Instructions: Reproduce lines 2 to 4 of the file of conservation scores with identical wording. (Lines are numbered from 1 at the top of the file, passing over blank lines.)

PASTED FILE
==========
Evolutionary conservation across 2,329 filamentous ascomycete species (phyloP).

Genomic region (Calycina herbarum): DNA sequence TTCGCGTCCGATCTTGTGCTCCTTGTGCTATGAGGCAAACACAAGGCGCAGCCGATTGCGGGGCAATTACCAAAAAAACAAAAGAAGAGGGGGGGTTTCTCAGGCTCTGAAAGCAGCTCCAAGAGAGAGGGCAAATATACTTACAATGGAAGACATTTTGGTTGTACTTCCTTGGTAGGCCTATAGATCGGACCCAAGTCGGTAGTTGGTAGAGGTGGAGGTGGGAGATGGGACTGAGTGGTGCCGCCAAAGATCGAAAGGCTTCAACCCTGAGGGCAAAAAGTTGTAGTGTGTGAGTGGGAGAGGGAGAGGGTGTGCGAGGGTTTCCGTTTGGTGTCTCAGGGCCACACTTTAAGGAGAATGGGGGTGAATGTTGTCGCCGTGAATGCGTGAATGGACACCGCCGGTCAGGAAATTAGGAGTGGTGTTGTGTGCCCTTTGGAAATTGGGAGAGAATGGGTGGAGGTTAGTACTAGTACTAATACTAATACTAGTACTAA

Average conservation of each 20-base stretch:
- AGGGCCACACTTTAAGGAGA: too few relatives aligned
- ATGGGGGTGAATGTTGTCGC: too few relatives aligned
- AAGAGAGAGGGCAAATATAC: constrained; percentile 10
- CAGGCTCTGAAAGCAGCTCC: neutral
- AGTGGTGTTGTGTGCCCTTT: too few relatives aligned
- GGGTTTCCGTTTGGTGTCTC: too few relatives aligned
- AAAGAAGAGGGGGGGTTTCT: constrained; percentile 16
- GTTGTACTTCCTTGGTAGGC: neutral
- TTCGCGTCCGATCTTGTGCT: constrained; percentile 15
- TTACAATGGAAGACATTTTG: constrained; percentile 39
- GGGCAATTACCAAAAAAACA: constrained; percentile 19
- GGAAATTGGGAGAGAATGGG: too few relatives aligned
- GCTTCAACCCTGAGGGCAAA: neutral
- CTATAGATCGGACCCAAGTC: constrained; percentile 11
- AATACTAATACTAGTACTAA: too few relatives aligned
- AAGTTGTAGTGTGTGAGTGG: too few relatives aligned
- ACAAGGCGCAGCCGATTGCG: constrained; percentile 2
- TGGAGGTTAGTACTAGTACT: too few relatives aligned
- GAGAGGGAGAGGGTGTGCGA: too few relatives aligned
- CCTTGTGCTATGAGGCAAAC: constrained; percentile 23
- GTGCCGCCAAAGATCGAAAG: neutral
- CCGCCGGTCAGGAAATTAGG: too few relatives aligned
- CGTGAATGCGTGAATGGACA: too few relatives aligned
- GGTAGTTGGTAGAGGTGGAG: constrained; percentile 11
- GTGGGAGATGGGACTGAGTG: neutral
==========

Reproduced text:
Genomic region (Calycina herbarum): DNA sequence TTCGCGTCCGATCTTGTGCTCCTTGTGCTATGAGGCAAACACAAGGCGCAGCCGATTGCGGGGCAATTACCAAAAAAACAAAAGAAGAGGGGGGGTTTCTCAGGCTCTGAAAGCAGCTCCAAGAGAGAGGGCAAATATACTTACAATGGAAGACATTTTGGTTGTACTTCCTTGGTAGGCCTATAGATCGGACCCAAGTCGGTAGTTGGTAGAGGTGGAGGTGGGAGATGGGACTGAGTGGTGCCGCCAAAGATCGAAAGGCTTCAACCCTGAGGGCAAAAAGTTGTAGTGTGTGAGTGGGAGAGGGAGAGGGTGTGCGAGGGTTTCCGTTTGGTGTCTCAGGGCCACACTTTAAGGAGAATGGGGGTGAATGTTGTCGCCGTGAATGCGTGAATGGACACCGCCGGTCAGGAAATTAGGAGTGGTGTTGTGTGCCCTTTGGAAATTGGGAGAGAATGGGTGGAGGTTAGTACTAGTACTAATACTAATACTAGTACTAA

Average conservation of each 20-base stretch:
- AGGGCCACACTTTAAGGAGA: too few relatives aligned